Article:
Nenana Ice Classic


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Nenana Ice Classic

Late February
Alaska's oldest tradition, a legal game that allows people to bet on when the massive ice cover on the Tanana River will break up. The Classic is kicked off in late February in Nenana (which has a population of about 570) with a winter carnival known as Tripod Days. At this time, a 1,500-pound spruce tripod is set into the ice of the Tanana River with a rope leading to a watchtower and clock. Two to three months later when the ice starts to move, a siren will sound, and when the tripod has moved 100 feet downstream, a meat cleaver stops the hands of the clock. This becomes the official time of the breakup. This setup of tripod, tower, clock, and cleaver has been the same since 1936 and has never failed.
Throughout Alaska, people place $2.50 bets in red gas cans with their predictions on the month, day, and hour of the ice's breakup. In early April, Nenana residents collect and sort the tickets. The earliest breakup ever recorded was April 20, 1940, at 3:27 a.m., and the latest May 20, 1964, at 11:41 a.m.
Wagering on the Nenana River ice began informally in 1906 when Jimmy Duke, owner of a roadhouse on the banks of the Tanana, started wagering with his chum Adolph "Two Cord" Nelson on the breakup day. In 1913, railroad engineers surveying the site for a bridge got in on the betting, and a pool started. In 1917, they started keeping records, and that year has been marked as the first official year of the Nenana Ice Classic. Now it's part of Alaskan lore, and the red betting cans are sometimes called the first spring flower. In 1990, 152,000 tickets were sold, and after deductions for taxes and expenses, the purse was $138,000. In 2000 the jackpot was worth a record-breaking $335,000.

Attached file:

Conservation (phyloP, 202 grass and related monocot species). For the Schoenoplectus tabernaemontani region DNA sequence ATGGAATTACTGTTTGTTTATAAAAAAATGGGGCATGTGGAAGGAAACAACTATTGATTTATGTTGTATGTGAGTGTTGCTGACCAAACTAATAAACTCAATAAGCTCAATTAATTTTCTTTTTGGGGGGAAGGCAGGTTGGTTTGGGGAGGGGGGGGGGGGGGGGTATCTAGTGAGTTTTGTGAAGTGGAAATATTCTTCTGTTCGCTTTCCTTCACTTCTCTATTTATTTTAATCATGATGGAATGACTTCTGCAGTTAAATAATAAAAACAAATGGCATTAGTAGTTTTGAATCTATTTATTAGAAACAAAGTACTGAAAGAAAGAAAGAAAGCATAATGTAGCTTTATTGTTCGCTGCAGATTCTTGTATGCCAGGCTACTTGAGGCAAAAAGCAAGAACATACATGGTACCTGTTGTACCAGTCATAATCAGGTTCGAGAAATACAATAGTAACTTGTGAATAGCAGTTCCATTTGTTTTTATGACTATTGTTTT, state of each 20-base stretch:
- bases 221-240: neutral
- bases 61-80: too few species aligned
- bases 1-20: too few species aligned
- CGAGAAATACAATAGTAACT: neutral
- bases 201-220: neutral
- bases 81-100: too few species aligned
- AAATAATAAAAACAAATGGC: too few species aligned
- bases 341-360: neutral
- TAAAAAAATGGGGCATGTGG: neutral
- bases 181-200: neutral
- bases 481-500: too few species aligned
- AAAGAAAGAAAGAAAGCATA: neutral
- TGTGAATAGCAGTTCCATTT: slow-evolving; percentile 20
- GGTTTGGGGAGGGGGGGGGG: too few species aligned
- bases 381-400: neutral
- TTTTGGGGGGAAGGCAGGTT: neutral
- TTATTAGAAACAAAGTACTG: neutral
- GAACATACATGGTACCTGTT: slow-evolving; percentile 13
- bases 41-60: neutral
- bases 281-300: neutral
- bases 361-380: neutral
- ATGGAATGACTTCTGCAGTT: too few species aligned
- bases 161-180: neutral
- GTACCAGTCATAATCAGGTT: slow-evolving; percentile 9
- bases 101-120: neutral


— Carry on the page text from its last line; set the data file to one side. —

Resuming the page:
CONTACTS:
Nenana Ice Classic
P.O. Box 272
Nenana, AK 99760
907-832-5446; fax: 907-832-5888
www.nenanaakiceclassic.com
References in periodicals archive ?
The Nenana Ice Classic, one of the world's most precise indicators of the effects of global warming (the other is my rheumatism), is bet on every year by tens of thousands of Alaskans who love the thrill of a punt, win or igloos.
In October 2001, Sagarin co-authored a study documenting spring's early arrival in Alaska based on the Nenana Ice Classic -- a popular betting contest that offers prizes for predicting the time ice will break up on the Tanana River.
These include things like the Canned Salmon Classic, Mercury Classic, Rainfall Classic and the Nenana Ice Classic.